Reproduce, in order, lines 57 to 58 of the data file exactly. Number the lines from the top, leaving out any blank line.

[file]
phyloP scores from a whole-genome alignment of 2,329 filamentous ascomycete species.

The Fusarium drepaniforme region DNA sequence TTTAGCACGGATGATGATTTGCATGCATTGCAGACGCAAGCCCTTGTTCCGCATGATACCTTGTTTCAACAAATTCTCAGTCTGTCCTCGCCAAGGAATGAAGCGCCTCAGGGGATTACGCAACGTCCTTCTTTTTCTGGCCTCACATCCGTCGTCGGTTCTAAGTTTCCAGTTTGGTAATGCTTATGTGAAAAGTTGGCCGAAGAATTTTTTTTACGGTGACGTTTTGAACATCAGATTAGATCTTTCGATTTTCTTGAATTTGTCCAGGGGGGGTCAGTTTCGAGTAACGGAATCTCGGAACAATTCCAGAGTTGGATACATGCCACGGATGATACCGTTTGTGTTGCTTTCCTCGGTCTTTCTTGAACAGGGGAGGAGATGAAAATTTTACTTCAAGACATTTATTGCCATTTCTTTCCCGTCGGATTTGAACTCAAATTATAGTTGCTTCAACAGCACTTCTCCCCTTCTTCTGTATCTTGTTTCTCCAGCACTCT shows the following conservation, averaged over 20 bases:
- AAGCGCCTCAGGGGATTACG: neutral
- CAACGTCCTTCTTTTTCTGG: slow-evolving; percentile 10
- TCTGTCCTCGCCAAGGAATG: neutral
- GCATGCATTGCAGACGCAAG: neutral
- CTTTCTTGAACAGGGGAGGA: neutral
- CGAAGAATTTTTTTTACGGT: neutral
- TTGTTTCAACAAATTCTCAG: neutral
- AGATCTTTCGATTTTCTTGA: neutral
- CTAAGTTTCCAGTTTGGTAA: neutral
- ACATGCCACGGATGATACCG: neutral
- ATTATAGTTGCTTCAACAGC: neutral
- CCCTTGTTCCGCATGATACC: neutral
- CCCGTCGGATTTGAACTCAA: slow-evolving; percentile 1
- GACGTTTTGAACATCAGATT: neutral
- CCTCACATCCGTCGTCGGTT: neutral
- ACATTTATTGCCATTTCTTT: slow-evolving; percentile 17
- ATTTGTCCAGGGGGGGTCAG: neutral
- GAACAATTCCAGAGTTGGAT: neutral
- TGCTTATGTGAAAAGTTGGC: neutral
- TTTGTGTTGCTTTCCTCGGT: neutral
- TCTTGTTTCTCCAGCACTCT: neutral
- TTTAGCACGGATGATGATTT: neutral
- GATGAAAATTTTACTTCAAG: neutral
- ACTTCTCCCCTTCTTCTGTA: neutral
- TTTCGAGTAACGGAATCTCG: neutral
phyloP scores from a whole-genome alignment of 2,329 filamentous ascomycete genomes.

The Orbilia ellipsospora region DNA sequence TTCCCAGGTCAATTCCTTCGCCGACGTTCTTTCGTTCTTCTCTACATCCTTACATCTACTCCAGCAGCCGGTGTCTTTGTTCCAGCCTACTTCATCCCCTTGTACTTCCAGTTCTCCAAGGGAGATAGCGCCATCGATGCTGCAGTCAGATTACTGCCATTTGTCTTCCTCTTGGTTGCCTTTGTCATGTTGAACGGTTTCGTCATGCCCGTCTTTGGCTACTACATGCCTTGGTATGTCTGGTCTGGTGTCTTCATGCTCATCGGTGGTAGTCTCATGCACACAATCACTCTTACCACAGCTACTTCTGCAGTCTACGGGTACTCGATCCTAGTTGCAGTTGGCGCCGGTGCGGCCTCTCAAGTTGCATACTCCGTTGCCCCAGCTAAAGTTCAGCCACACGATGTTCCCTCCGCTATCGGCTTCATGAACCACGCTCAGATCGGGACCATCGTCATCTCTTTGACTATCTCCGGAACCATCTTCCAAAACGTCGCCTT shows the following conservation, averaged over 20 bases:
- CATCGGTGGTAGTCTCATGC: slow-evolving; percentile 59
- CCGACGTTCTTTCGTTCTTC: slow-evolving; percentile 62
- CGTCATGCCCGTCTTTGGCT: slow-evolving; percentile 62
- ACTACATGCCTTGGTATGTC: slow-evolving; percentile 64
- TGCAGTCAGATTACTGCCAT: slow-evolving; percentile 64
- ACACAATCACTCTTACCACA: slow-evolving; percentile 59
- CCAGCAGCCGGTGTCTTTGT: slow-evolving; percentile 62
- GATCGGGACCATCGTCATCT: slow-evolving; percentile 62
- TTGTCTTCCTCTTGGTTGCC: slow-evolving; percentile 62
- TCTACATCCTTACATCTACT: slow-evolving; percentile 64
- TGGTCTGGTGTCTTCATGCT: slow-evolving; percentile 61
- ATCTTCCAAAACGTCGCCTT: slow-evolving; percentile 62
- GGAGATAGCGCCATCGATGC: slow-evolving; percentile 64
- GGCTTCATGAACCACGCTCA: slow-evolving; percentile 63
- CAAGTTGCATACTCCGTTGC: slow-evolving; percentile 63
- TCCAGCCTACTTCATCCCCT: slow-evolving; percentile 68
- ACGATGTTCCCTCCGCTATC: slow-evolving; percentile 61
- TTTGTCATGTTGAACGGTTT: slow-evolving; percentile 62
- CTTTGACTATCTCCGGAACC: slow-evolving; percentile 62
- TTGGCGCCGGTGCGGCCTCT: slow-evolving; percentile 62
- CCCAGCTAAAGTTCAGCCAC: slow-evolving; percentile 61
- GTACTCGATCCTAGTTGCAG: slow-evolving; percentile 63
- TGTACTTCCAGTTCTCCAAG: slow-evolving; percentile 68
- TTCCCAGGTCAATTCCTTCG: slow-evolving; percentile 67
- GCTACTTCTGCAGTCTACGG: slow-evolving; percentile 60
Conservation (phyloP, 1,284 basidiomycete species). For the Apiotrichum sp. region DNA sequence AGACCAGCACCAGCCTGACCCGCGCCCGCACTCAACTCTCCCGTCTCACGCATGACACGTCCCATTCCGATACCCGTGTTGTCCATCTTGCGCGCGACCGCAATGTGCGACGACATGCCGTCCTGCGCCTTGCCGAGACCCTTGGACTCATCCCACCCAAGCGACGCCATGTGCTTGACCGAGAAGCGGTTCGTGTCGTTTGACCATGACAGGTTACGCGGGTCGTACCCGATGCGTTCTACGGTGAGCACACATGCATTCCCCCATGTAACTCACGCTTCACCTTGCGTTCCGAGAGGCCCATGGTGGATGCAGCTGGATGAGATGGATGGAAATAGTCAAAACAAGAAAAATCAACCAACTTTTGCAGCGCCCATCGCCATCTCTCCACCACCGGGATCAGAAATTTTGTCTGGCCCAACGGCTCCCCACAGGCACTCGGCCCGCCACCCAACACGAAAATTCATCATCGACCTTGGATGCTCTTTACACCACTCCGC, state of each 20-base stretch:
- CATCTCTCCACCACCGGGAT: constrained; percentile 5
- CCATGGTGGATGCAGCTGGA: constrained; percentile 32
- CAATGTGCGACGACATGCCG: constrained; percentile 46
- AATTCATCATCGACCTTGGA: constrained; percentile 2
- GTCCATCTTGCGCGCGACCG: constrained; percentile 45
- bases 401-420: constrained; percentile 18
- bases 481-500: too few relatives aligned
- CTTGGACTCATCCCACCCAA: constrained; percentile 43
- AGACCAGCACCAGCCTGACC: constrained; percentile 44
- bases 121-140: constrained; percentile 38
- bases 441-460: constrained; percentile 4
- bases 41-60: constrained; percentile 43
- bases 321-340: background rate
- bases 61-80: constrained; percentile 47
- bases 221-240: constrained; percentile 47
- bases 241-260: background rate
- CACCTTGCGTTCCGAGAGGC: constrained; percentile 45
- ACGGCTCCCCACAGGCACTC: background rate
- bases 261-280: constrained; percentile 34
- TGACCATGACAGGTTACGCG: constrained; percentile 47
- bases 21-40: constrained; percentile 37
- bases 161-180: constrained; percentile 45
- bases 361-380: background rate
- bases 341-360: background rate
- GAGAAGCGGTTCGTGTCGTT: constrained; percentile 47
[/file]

- CCATGGTGGATGCAGCTGGA: constrained; percentile 32
- CAATGTGCGACGACATGCCG: constrained; percentile 46